Brit broadband giants slammed as folk whinge about crap connections, underwhelming speeds

TalkTalk and Sky are the worst, but Vodafone is falling fast


TalkTalk and Sky are still dismally disappointing their customers – but Vodafone saw the biggest drop in ratings, according to a broadband survey from consumer group Which?.

The organisation carries out regular assessments of Brits' opinions on their broadband provider; the latest was carried out in January on a sample of 8,603 Which? members. It assigns each firm a score based on customer satisfaction and whether they would recommend it.

Which? said that customers with the biggest companies are the most likely to be getting a bad deal, with TalkTalk and Sky "rooted to the bottom of the latest rankings" scoring less than 50 per cent.

TalkTalk failed to score well in any category, and was panned for the quality of its customer service, tech support and value for money. Its customers were also most likely to have suffered from very slow speeds (27 per cent) and frequent connection dropouts (21 per cent) in the past 12 months.

Some 22 per cent of Sky customers said they had experienced issues with very slow connection speeds, while 20 per cent of BT customers reported problems with very slow speeds or connection dropouts.

Despite the connectivity issues for these customers, Virgin Media users were the most likely to have long-term problems, with 17 per cent having been left without a connection for hours or days at a time.

Not to be outdone by its mainstream competitors, Vodafone came crashing down the rankings this time, falling into the bottom half of the survey with an overall customer score of 58 per cent, from a position of joint fourth place in Spring 2018.

Voda also recently earned Ofcom's moniker of most complained-about broadband provider between July and September 2018, prising the dubious annual award from TalkTalk.

Which? reckoned 71 per cent of people said they had been with their provider for more than three years, and pointed out that those who had been with the same firm for a long time without haggling for a better deal were most likely to overpay.

Ofcom last year launched a review of broadband prices, and is consulting on proposals to force firms to tell customers when their contract is up and letting them know about better tariffs.

"It's outrageous that the biggest providers are still letting their customers down with shoddy broadband, especially when we know that longstanding customers are the most likely to be overpaying," said Natalie Hitchins, Which? Head of Home Products and Services.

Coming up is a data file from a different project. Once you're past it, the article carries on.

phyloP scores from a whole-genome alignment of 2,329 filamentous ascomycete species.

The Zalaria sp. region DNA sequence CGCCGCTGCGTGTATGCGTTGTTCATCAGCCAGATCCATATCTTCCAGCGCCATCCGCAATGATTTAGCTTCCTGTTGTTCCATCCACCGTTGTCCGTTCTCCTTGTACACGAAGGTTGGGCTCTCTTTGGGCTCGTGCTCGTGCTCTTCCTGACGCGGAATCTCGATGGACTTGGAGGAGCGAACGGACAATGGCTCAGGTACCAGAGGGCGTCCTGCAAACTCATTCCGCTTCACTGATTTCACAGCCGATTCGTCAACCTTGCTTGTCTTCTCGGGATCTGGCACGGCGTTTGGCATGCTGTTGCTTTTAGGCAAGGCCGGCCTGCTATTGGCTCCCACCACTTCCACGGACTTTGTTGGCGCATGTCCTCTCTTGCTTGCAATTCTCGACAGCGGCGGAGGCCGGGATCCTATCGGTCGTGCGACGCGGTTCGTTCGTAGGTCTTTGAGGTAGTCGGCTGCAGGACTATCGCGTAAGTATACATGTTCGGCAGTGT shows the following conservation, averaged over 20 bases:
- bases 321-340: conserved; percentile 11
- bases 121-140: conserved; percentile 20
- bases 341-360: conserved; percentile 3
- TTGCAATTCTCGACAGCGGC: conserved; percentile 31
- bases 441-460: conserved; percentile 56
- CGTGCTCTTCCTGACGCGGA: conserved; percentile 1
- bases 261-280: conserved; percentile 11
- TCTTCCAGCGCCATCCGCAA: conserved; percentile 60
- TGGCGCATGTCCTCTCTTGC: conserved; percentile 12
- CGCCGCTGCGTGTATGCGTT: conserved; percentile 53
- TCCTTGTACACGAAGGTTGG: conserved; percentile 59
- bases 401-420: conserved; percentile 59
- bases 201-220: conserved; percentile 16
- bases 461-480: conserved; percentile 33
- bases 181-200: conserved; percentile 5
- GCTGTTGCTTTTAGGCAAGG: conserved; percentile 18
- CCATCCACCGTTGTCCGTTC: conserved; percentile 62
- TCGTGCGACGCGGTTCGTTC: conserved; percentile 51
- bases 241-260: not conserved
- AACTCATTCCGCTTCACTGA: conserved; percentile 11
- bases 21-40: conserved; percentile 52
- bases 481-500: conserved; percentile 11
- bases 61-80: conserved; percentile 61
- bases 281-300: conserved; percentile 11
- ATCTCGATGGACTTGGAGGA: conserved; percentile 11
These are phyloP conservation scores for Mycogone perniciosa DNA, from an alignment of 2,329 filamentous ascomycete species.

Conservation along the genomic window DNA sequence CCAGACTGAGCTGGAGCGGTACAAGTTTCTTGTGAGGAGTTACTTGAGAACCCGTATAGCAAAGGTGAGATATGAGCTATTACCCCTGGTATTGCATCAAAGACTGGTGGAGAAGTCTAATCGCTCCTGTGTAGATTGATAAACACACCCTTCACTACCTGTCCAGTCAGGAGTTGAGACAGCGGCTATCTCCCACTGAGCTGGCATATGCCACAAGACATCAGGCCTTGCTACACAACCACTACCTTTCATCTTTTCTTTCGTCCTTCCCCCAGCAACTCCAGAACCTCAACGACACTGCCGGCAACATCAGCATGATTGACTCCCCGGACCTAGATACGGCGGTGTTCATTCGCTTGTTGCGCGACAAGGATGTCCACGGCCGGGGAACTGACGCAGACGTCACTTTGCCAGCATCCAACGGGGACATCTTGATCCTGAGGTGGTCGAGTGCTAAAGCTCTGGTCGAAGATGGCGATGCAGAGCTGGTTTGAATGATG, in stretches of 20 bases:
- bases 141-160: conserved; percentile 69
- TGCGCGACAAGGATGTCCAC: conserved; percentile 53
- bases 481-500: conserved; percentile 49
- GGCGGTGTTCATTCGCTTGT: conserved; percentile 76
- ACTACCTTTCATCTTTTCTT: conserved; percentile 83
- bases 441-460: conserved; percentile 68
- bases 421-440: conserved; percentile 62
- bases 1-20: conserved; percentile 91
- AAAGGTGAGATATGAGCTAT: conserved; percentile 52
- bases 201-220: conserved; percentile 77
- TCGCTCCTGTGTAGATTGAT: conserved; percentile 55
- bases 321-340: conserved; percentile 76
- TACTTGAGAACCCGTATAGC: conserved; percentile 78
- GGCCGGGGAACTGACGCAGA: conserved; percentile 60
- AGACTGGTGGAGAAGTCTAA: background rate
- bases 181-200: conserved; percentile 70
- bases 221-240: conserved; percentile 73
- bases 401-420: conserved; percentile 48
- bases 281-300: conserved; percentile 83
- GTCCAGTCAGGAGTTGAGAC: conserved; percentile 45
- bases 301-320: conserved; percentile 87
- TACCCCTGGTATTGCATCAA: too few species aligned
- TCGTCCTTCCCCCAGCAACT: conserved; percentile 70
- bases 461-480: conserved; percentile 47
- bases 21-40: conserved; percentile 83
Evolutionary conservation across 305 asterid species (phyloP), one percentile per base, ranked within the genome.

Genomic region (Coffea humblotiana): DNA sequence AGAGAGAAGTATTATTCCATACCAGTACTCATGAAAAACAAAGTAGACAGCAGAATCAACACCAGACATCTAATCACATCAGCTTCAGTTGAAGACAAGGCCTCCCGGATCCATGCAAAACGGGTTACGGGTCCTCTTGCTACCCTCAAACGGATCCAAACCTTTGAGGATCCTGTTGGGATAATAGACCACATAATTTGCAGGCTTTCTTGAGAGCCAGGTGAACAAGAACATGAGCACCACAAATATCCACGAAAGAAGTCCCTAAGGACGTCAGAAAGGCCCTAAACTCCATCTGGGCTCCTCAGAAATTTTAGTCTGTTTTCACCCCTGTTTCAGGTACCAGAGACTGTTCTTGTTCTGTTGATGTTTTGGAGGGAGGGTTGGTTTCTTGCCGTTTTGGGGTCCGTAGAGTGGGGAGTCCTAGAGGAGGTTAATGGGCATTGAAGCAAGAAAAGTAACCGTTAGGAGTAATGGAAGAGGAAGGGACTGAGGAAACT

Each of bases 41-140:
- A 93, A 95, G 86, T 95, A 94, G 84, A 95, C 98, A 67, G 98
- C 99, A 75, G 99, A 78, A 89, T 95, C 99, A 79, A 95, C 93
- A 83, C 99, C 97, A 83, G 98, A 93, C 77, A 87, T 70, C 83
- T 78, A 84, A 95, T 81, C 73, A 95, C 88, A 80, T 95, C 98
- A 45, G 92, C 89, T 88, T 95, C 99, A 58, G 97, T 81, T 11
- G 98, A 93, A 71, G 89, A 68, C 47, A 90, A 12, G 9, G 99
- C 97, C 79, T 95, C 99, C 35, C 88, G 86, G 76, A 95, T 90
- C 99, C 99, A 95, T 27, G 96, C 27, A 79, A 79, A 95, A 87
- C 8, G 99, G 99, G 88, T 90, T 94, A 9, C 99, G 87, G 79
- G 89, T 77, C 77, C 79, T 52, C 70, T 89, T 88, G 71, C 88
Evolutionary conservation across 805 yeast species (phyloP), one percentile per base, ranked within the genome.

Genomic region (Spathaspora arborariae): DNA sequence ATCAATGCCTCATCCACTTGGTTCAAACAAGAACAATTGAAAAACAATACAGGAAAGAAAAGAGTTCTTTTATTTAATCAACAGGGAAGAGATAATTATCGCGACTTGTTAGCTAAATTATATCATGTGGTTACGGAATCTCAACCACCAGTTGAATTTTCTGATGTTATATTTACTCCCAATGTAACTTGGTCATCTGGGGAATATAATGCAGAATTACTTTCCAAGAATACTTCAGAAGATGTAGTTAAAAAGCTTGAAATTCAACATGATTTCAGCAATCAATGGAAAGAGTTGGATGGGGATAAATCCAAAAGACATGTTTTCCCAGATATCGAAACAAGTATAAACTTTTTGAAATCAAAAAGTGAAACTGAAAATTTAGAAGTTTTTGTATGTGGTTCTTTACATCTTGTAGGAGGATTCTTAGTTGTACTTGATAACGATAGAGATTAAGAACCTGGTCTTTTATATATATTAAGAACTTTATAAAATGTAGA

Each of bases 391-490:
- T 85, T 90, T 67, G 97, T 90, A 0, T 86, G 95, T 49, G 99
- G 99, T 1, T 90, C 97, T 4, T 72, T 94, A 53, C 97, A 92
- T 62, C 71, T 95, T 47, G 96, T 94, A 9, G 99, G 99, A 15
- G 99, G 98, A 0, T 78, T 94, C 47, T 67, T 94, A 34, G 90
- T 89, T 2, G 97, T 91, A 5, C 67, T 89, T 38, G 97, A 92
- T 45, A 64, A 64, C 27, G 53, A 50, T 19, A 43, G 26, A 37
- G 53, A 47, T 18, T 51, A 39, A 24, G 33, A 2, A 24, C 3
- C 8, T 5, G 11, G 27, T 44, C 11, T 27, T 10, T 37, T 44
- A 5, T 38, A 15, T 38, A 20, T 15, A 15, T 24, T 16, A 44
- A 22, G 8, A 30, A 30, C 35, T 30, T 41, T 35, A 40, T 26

"Anyone who is unhappy with their current provider should take back control and switch to a better deal – you could get better service and save hundreds of pounds a year." ®

Similar topics

Broader topics

Narrower topics


Other stories you might like

  • DuckDuckGo tries to explain why its browsers won't block some Microsoft web trackers
    Meanwhile, Tails 5.0 users told to stop what they're doing over Firefox flaw

    DuckDuckGo promises privacy to users of its Android, iOS browsers, and macOS browsers – yet it allows certain data to flow from third-party websites to Microsoft-owned services.

    Security researcher Zach Edwards recently conducted an audit of DuckDuckGo's mobile browsers and found that, contrary to expectations, they do not block Meta's Workplace domain, for example, from sending information to Microsoft's Bing and LinkedIn domains.

    Specifically, DuckDuckGo's software didn't stop Microsoft's trackers on the Workplace page from blabbing information about the user to Bing and LinkedIn for tailored advertising purposes. Other trackers, such as Google's, are blocked.

    Continue reading
  • Despite 'key' partnership with AWS, Meta taps up Microsoft Azure for AI work
    Someone got Zuck'd

    Meta’s AI business unit set up shop in Microsoft Azure this week and announced a strategic partnership it says will advance PyTorch development on the public cloud.

    The deal [PDF] will see Mark Zuckerberg’s umbrella company deploy machine-learning workloads on thousands of Nvidia GPUs running in Azure. While a win for Microsoft, the partnership calls in to question just how strong Meta’s commitment to Amazon Web Services (AWS) really is.

    Back in those long-gone days of December, Meta named AWS as its “key long-term strategic cloud provider." As part of that, Meta promised that if it bought any companies that used AWS, it would continue to support their use of Amazon's cloud, rather than force them off into its own private datacenters. The pact also included a vow to expand Meta’s consumption of Amazon’s cloud-based compute, storage, database, and security services.

    Continue reading
  • Atos pushes out HPC cloud services based on Nimbix tech
    Moore's Law got you down? Throw everything at the problem! Quantum, AI, cloud...

    IT services biz Atos has introduced a suite of cloud-based high-performance computing (HPC) services, based around technology gained from its purchase of cloud provider Nimbix last year.

    The Nimbix Supercomputing Suite is described by Atos as a set of flexible and secure HPC solutions available as a service. It includes access to HPC, AI, and quantum computing resources, according to the services company.

    In addition to the existing Nimbix HPC products, the updated portfolio includes a new federated supercomputing-as-a-service platform and a dedicated bare-metal service based on Atos BullSequana supercomputer hardware.

    Continue reading

Biting the hand that feeds IT © 1998–2022